financial relationship with us before. We’ve started contacting businesses as
part of that process and appreciate your patience with us whilst we carry this
out. Please remember we will only ask you to verify your details and would
never ask you to make payments.
Support for children and young people
Kooth (www.kooth.com) is commissioned by TEWV to offer mental health and well -being support to young people in York and North Yorkshire aged 11-18 years. The service provides young people with:
An opportunity to access
support services anonymously
Access to BACP accredited
counsellors via online chat
Access on to online
articles and magazines written by counsellors
An opportunity for young
people to write their own articles and to share their story
Young people can set their
own personal goals and are supported by the counsellors online
Young people can access
the support service from any internet device, 365 days a year.
If you have significant concern regarding a vulnerable pupil please contact MASH: 01904 551900, out of hours: 0845 0349417
If parents have questions regarding childcare, i.e. OOSC/PVI please direct them to: FIS@york.gov.uk
To The Council says it is working to avoid delays to the council’s ambitious housing projects which might incur costs or slow the delivery of much-needed homes.
Following a 48-hour pause on construction at Lowfield Green (to complete a thorough risk assessment) a new site working procedure has been drawn up which allows construction of the 140 new homes to continue. The new way of working also keeps building contractor Wates’s employees and their self-employed contractors safely on site.
Momentum around resident engagement has kept going! A workshop for residents on intergenerational living moved online to involve 19 residents and officers. It used a combination of pre-recorded presentations and a live panel with local residents taking centre stage.
A confidential internal memo has been circulated to Councillors reacting to criticism of verge maintenance standards.
It also claims that the weed treatment programme is being brought forward.
A senior official says that verges are cut on 10 occasions each year between March and September. He goes on to say “as the rate of grass growth has slowed down, we are now starting to see improvements in the standard of cut, which will continue to improve as we undertake further cuts”.
Verges in the Foxwood Lane area have been subject to criticism, with one experienced local professional gardener saying that the edges are now so overgrown that they will need to be cut with a rotary cutter or strimmed if they are to recover their appearance.
On weeds, the
Council says that they are treated in May/June, July/August & Sept/Oct.
with a non-residual weed killer.
“This results in the ‘killing’ of all weeds that are
growing at the time of treatment but any that germinate after the spray has
passed will continue to grow until the next treatment later in the summer”.
“We are all aware
of the issues regarding the amount of weeds visible in certain parts of the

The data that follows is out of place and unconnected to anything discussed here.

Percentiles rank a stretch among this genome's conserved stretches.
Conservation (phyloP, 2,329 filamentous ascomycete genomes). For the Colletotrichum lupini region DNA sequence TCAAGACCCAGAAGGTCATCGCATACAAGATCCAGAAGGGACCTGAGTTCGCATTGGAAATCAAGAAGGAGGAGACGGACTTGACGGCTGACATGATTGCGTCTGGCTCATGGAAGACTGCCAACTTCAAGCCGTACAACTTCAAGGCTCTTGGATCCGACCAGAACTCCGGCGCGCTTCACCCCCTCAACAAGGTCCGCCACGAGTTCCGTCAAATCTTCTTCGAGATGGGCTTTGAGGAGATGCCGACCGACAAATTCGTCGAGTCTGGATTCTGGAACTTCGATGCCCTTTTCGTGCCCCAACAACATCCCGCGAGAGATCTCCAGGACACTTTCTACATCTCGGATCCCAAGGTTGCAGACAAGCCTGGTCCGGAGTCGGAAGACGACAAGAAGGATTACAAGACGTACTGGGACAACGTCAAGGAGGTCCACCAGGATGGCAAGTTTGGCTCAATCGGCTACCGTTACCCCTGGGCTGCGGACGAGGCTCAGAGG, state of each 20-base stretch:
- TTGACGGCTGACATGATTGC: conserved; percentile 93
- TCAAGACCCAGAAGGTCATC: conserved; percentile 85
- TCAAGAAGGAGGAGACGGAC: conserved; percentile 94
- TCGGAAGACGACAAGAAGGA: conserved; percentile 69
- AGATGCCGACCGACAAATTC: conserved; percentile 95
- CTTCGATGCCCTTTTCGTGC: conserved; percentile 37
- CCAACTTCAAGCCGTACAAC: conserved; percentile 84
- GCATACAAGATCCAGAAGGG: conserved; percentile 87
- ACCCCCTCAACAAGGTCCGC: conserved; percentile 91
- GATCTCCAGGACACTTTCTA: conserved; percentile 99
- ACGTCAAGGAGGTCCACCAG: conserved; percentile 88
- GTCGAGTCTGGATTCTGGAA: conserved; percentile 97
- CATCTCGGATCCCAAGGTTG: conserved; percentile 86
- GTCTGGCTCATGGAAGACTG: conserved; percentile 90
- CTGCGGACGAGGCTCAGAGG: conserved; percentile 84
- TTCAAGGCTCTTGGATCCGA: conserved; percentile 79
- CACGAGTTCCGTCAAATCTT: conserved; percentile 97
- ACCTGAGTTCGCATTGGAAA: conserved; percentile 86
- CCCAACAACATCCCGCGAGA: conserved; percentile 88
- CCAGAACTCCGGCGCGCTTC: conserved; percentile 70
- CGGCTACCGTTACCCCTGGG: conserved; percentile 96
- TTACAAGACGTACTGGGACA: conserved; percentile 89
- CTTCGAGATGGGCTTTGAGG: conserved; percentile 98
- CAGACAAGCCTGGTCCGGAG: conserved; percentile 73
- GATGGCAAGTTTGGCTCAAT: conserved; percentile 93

city, as previously stated this is due to the weather earlier in the year, we
have worked with our contractor on a number of ways to improve the situation,
as detailed below:
has deployed additional resources at their cost.
We brought the
commencement of the second treatment forward.
Our staff were
deployed last week to start to strim and remove the very large weeds from the
back lanes, as these would look unsightly even when dead”
The Council also says that the first cut of the Bar Walls – during in June – has not taken place because specialist equipment (supplied from Germany) has not yet arrived in the City
There has been no
official comment from Executive Councillors about the poor standards evident in
some parts of the City.
However one Independent Councillor – Mark Warters from Osbaldwick – Is understood to have told officials that a more professional approach to weed control is needed in the city. He says that the service should be brought back “in house”. Like many other residents, he believes that the weed killer used earlier in the year may have been washed off by rain before it had taken effect.
There is one piece of good news to report though, with several householders having cut back hedges from public footpaths over the weekend. This has reduced the number of obstructions on several streets.
Perhaps not surprisingly, the change in political control of the York Councils affairs has produced an hiatus in decision making. The published forward programme of decisions which need to be made is very thin (click to link)
They new Council Leadership is perhaps wise to be cautious and to avoid the impulsive decision making, in the wake of election euphoria, which has been the undoing of some previous administrations
However, over a month after the polls, residents are little wiser on who now has responsibility for overseeing the different aspects of Council policy and performance. All we have are vague – and seemingly controversial in some quarters – job titles.
The result is a lack of clarity with crucial street level public service standards under pressure. Surprisingly few of the new intake of Councillors have so far communicated direct with the people who elected them. A “thank you for your support” leaflet was de rigueur until recently.
As we reported yesterday, some haven’t even included a contact telephone number on their Council web page yet (click link) NB. Councillors are recompensed for telephone costs through the “basic allowance” that they receive.
Meanwhile there are issues across the whole City which should be resolved quickly. The Councils PR team should be tasked with informing residents what will happen, when and to what quality.